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MLB Looks at Prime Time “Game of the Week” Possibility

Feb. 11, 1964 - Major league baseball is advancing a new television package deal that would call for a “game of the week” in prime evening time and suspend all other contests on the same day. Under the plan, which could not materialize before the spring of 1965, two clubs would appear in a network game directed to the Eastern time zones and two others in a contest for Western viewers. The leagues have indicated a preference for a three-hour period on Monday night and have talked of a 26-week series. A number of club owners believe that a network deal of this type would not only prove an economic boon but also would enhance baseball’s image at a time when professional football was receiving increasing national exposure on the screen.

The core of professional baseball’s plan is to attract national network advertisers by eliminating present “blackouts” of baseball. The “blackouts” are designed to protect both box-office receipts and local T.V. arrangements of clubs.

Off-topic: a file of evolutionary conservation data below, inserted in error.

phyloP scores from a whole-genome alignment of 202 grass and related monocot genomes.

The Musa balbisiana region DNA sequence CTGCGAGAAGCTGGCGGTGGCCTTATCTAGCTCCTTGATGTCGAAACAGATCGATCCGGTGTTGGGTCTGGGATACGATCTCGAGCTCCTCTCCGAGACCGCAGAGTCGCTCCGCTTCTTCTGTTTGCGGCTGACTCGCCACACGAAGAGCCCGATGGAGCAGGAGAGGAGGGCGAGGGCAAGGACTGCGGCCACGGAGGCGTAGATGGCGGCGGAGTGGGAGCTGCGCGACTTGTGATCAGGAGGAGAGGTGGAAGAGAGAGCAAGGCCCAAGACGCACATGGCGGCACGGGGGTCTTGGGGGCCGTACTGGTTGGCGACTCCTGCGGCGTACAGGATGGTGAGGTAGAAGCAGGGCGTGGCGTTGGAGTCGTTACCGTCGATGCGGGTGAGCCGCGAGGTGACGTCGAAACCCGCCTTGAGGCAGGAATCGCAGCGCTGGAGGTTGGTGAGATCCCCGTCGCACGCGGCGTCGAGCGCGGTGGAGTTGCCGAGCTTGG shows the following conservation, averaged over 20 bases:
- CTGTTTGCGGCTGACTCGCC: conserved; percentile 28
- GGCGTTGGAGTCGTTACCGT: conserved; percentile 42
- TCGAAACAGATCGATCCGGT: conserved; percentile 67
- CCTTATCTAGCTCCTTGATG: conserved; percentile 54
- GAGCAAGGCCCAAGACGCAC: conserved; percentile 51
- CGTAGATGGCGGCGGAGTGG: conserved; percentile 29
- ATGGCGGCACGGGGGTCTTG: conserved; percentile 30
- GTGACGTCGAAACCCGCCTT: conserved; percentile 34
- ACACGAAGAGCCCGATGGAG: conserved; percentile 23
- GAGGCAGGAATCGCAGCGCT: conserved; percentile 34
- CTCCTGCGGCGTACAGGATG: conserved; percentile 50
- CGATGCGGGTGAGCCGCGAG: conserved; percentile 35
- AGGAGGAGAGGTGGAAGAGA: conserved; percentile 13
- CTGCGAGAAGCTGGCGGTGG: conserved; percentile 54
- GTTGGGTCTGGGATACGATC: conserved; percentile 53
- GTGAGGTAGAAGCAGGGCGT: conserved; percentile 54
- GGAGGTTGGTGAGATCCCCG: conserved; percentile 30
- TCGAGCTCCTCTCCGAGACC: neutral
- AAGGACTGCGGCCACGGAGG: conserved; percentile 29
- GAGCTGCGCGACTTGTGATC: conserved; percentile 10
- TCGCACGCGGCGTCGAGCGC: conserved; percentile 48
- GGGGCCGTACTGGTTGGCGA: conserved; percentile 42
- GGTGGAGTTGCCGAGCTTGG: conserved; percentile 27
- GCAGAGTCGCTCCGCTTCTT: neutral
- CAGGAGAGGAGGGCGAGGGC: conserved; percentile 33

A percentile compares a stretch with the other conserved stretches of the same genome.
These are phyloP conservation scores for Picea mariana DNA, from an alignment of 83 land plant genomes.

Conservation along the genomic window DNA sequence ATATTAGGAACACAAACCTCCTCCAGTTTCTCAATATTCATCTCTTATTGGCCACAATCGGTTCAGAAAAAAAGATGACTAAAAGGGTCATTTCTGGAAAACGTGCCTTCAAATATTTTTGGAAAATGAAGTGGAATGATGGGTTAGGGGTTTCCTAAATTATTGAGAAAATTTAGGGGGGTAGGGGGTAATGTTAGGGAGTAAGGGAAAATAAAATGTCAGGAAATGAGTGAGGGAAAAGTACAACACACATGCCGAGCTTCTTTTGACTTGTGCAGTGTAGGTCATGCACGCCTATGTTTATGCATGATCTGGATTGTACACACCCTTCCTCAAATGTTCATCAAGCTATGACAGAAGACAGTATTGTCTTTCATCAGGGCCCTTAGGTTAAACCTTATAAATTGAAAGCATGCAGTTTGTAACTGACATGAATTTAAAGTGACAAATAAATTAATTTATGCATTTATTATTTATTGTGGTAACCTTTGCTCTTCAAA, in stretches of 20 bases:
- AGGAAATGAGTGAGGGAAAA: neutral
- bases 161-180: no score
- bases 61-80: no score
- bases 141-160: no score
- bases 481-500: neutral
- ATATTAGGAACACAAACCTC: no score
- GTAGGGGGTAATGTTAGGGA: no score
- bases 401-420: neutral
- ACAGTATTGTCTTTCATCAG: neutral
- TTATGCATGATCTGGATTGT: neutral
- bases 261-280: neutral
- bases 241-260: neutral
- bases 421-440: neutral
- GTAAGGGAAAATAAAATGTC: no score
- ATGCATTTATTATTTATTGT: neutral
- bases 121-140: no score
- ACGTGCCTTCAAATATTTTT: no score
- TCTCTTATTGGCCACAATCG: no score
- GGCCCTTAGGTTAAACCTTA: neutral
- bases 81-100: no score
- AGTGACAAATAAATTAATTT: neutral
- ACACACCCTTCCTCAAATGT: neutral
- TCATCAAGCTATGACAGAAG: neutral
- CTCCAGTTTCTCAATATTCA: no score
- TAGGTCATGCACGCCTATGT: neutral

Monday is the logical preference of organized baseball for a “game of the week” because it often is either an off-day or travel day for players. Accordingly, the network T.V. games would cause a minimum of scheduling problems.

Network officials pointed to a number of difficulties, however, standing in the way of evening network baseball. While the leagues are talking of filling three hours, there is no guarantee against suspension of a game because of rain, they said.

One network aide commented: “The leagues have got to put more excitement in their regular season and not just in the World Series.” Another official predicted that, in years to come, baseball may reduce the present number of 162 games to make individual contests count for more.


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